Another recommendation--one that I like because it is creative and offers a realistic solution--is to lower the evidentiary standards for asylum seekers subject to expedited proceedings. The same could be done for asylum seekers who are forced to represent themselves. If you have to do your case quickly or without a lawyer, the burden of proving your case should be lessened.

Now let's discuss some negatives. My main beef with the report is that it focuses too much on the Southern border (and yes, I know this is the same as my "positive," but hear me out). In a world with limited resources and limited political capital, advocates seem to spend an inordinate amount of time arguing about the border. In a way, this is understandable, since the border is a humanitarian disaster. But in a report about asylum, the border is only one part of the story.

Also, the fact is, there is little support among the American public for more liberal border policies, and anti-democratic forces (i.e., the current Republican party) have exploited this sentiment at the voting booth. Given the political damage caused by perceptions about the border and the small chance for real progress, I think it is a mistake for advocates to devote so much of our limited energy and resources towards migrants arriving through Mexico. Instead, I would like to see at least some attention paid to another humanitarian disaster--the affirmative asylum system, which is less contentious politically and where strong advocacy might actually get us somewhere.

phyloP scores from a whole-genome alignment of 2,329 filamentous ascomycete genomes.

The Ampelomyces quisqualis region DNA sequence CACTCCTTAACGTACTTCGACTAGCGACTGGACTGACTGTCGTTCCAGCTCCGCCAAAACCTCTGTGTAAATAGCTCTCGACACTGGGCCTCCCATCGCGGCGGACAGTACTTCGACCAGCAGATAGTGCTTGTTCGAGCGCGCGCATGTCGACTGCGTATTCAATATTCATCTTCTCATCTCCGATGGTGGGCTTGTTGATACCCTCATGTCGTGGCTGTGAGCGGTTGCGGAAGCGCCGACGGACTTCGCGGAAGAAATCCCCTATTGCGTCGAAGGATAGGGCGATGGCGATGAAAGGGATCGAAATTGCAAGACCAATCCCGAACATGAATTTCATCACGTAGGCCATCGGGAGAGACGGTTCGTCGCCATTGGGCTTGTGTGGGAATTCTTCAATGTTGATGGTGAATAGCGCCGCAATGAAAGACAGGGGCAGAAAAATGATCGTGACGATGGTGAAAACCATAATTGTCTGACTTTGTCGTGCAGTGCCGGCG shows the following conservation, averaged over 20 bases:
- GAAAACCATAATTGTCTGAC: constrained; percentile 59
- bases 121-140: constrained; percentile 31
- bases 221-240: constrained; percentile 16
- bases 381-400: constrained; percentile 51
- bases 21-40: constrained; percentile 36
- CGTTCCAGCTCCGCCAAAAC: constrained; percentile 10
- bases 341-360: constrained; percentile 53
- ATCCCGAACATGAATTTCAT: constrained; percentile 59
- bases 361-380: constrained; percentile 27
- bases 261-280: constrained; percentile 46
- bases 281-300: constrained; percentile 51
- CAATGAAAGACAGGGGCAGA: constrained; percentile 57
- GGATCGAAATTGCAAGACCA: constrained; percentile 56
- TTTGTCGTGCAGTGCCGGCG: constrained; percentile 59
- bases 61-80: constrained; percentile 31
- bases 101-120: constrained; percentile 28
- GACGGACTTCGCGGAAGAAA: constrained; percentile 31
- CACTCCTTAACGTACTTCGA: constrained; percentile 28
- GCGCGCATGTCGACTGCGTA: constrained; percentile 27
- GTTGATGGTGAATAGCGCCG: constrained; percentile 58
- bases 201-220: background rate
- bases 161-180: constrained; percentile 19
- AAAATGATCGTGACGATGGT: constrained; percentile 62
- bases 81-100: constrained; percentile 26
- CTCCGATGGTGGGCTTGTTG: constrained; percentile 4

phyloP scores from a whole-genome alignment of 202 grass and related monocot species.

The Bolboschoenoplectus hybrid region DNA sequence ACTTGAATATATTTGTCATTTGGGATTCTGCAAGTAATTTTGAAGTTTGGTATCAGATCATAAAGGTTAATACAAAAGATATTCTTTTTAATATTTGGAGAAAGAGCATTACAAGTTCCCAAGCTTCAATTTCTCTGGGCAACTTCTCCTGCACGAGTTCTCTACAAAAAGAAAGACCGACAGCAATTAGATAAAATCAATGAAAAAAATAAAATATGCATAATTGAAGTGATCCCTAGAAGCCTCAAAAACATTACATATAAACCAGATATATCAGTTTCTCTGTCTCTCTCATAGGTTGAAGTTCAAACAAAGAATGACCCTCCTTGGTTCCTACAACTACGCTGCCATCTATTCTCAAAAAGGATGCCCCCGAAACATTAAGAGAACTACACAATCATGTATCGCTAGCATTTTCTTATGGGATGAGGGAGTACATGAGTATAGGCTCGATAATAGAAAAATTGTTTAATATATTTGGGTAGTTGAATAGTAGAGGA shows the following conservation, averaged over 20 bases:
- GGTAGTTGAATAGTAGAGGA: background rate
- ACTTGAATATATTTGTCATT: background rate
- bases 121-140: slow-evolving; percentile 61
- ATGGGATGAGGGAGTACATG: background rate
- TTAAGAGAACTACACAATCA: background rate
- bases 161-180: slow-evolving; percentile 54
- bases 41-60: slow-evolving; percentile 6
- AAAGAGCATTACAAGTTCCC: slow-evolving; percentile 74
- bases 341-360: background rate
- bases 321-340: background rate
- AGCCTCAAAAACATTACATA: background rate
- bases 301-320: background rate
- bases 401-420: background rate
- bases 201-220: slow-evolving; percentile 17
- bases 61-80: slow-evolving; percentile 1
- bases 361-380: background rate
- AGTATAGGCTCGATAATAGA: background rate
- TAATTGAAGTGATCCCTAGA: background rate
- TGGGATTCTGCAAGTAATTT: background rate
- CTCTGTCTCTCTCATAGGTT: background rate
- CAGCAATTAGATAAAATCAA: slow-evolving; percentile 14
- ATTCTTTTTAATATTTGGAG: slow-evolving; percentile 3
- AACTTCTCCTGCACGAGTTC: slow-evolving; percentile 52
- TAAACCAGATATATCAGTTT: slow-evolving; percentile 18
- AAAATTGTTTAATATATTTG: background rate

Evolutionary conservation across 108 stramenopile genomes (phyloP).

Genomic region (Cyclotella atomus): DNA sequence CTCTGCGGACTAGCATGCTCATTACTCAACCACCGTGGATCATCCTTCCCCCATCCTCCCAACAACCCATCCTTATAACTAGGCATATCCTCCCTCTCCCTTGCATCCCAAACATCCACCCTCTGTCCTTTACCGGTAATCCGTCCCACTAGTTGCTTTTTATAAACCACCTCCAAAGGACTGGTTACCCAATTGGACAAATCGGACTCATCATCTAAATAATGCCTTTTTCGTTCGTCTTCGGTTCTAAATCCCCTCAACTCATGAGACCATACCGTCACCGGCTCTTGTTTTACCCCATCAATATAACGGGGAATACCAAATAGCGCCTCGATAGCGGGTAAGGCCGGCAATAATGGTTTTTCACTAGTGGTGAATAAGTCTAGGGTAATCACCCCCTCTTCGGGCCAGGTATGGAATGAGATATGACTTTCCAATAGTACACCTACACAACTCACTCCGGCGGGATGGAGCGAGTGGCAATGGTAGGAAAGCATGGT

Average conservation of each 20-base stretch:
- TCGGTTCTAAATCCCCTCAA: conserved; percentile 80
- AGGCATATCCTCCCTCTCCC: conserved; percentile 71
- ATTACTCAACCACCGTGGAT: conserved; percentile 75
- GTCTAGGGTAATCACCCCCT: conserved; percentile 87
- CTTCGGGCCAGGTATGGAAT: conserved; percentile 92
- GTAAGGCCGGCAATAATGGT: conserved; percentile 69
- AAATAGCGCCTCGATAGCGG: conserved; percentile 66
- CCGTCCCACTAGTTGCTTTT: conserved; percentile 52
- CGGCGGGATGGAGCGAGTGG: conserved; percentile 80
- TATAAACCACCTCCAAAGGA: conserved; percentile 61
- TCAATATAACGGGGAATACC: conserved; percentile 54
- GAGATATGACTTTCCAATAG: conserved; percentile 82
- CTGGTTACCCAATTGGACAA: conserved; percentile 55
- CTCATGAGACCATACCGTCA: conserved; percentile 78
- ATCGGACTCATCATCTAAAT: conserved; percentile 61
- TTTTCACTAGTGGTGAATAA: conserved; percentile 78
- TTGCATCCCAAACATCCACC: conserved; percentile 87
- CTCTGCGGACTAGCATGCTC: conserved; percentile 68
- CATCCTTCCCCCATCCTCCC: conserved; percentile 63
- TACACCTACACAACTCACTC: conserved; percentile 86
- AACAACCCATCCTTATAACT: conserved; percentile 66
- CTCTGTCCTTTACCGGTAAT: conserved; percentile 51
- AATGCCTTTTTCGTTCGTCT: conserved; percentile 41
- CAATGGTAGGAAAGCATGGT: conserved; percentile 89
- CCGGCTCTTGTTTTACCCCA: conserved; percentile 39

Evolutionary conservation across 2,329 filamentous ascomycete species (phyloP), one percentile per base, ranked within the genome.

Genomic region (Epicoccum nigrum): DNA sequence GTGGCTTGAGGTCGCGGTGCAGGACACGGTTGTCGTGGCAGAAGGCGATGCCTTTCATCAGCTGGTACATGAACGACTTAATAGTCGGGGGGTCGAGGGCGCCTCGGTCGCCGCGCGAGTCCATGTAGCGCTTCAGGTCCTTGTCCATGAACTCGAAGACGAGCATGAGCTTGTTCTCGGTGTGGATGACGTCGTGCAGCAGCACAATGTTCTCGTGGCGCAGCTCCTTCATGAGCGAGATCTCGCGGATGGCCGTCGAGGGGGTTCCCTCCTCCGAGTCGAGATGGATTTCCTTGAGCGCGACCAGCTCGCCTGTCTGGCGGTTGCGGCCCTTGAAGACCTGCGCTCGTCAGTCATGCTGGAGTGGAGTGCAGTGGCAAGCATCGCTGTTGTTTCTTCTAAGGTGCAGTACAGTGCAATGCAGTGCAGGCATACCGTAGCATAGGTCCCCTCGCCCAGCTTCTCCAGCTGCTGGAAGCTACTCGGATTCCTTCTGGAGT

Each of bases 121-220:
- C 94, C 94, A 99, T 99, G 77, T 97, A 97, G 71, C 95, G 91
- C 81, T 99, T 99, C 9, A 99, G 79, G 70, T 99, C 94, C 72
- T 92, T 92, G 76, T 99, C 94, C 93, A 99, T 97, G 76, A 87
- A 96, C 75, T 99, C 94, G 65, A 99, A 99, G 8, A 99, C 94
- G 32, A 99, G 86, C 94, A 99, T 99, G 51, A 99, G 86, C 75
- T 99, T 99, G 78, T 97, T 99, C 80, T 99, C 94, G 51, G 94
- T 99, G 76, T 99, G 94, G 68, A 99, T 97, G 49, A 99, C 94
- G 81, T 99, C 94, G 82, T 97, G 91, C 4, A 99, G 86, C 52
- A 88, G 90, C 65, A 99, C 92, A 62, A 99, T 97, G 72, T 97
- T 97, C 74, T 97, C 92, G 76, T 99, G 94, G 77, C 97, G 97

Last I heard, there were more than 787,000 cases in the affirmative asylum backlog, and since some cases include dependents, we can assume that well over a million people are stuck waiting, many for six, seven, eight years or longer. The AILA report's only suggestion here is that USCIS should hire more Asylum Officers, but that has been ongoing for 10+ years, and the backlog has only continued to grow. Creative solutions are available--I wrote about some here, including shorter, more efficient interviews, eliminating LIFO, creating transparent rules for expediting, and premium processing. Some smaller advocacy groups have been lobbying for improvements to the affirmative asylum system, but support from AILA in this realm would give the effort an important boost.